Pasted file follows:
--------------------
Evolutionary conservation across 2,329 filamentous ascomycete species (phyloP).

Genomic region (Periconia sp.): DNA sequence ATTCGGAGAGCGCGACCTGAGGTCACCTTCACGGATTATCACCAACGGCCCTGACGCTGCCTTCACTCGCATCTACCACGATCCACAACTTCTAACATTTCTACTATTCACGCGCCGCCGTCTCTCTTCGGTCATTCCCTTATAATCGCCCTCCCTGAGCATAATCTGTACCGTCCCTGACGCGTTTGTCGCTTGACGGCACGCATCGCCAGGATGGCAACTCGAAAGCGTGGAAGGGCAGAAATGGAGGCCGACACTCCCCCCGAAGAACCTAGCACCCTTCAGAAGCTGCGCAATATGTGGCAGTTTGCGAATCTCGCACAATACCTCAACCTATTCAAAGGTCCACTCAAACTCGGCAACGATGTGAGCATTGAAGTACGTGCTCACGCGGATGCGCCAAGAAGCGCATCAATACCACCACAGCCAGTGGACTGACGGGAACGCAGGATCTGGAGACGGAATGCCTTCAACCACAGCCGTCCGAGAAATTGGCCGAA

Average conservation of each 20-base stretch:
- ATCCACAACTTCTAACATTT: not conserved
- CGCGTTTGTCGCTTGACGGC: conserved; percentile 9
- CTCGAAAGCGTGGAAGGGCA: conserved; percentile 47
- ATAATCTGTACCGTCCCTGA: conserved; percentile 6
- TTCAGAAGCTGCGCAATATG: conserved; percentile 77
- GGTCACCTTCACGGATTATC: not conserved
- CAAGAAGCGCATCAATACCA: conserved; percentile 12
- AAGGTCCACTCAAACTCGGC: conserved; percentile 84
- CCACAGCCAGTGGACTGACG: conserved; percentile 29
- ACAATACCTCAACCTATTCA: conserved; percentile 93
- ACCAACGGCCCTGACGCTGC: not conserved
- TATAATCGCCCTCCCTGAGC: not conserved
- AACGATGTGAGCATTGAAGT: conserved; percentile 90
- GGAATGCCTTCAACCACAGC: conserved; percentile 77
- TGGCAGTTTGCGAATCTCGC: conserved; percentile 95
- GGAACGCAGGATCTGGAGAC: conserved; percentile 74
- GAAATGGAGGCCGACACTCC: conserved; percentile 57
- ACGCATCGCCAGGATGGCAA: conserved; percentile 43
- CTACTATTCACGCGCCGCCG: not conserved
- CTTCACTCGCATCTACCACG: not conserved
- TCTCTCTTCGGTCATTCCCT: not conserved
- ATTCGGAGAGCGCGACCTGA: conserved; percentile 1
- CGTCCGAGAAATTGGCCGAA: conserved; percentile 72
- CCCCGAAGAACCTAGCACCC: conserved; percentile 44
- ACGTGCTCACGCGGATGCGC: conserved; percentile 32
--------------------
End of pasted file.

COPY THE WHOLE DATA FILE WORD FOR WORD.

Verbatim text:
Evolutionary conservation across 2,329 filamentous ascomycete species (phyloP).

Genomic region (Periconia sp.): DNA sequence ATTCGGAGAGCGCGACCTGAGGTCACCTTCACGGATTATCACCAACGGCCCTGACGCTGCCTTCACTCGCATCTACCACGATCCACAACTTCTAACATTTCTACTATTCACGCGCCGCCGTCTCTCTTCGGTCATTCCCTTATAATCGCCCTCCCTGAGCATAATCTGTACCGTCCCTGACGCGTTTGTCGCTTGACGGCACGCATCGCCAGGATGGCAACTCGAAAGCGTGGAAGGGCAGAAATGGAGGCCGACACTCCCCCCGAAGAACCTAGCACCCTTCAGAAGCTGCGCAATATGTGGCAGTTTGCGAATCTCGCACAATACCTCAACCTATTCAAAGGTCCACTCAAACTCGGCAACGATGTGAGCATTGAAGTACGTGCTCACGCGGATGCGCCAAGAAGCGCATCAATACCACCACAGCCAGTGGACTGACGGGAACGCAGGATCTGGAGACGGAATGCCTTCAACCACAGCCGTCCGAGAAATTGGCCGAA

Average conservation of each 20-base stretch:
- ATCCACAACTTCTAACATTT: not conserved
- CGCGTTTGTCGCTTGACGGC: conserved; percentile 9
- CTCGAAAGCGTGGAAGGGCA: conserved; percentile 47
- ATAATCTGTACCGTCCCTGA: conserved; percentile 6
- TTCAGAAGCTGCGCAATATG: conserved; percentile 77
- GGTCACCTTCACGGATTATC: not conserved
- CAAGAAGCGCATCAATACCA: conserved; percentile 12
- AAGGTCCACTCAAACTCGGC: conserved; percentile 84
- CCACAGCCAGTGGACTGACG: conserved; percentile 29
- ACAATACCTCAACCTATTCA: conserved; percentile 93
- ACCAACGGCCCTGACGCTGC: not conserved
- TATAATCGCCCTCCCTGAGC: not conserved
- AACGATGTGAGCATTGAAGT: conserved; percentile 90
- GGAATGCCTTCAACCACAGC: conserved; percentile 77
- TGGCAGTTTGCGAATCTCGC: conserved; percentile 95
- GGAACGCAGGATCTGGAGAC: conserved; percentile 74
- GAAATGGAGGCCGACACTCC: conserved; percentile 57
- ACGCATCGCCAGGATGGCAA: conserved; percentile 43
- CTACTATTCACGCGCCGCCG: not conserved
- CTTCACTCGCATCTACCACG: not conserved
- TCTCTCTTCGGTCATTCCCT: not conserved
- ATTCGGAGAGCGCGACCTGA: conserved; percentile 1
- CGTCCGAGAAATTGGCCGAA: conserved; percentile 72
- CCCCGAAGAACCTAGCACCC: conserved; percentile 44
- ACGTGCTCACGCGGATGCGC: conserved; percentile 32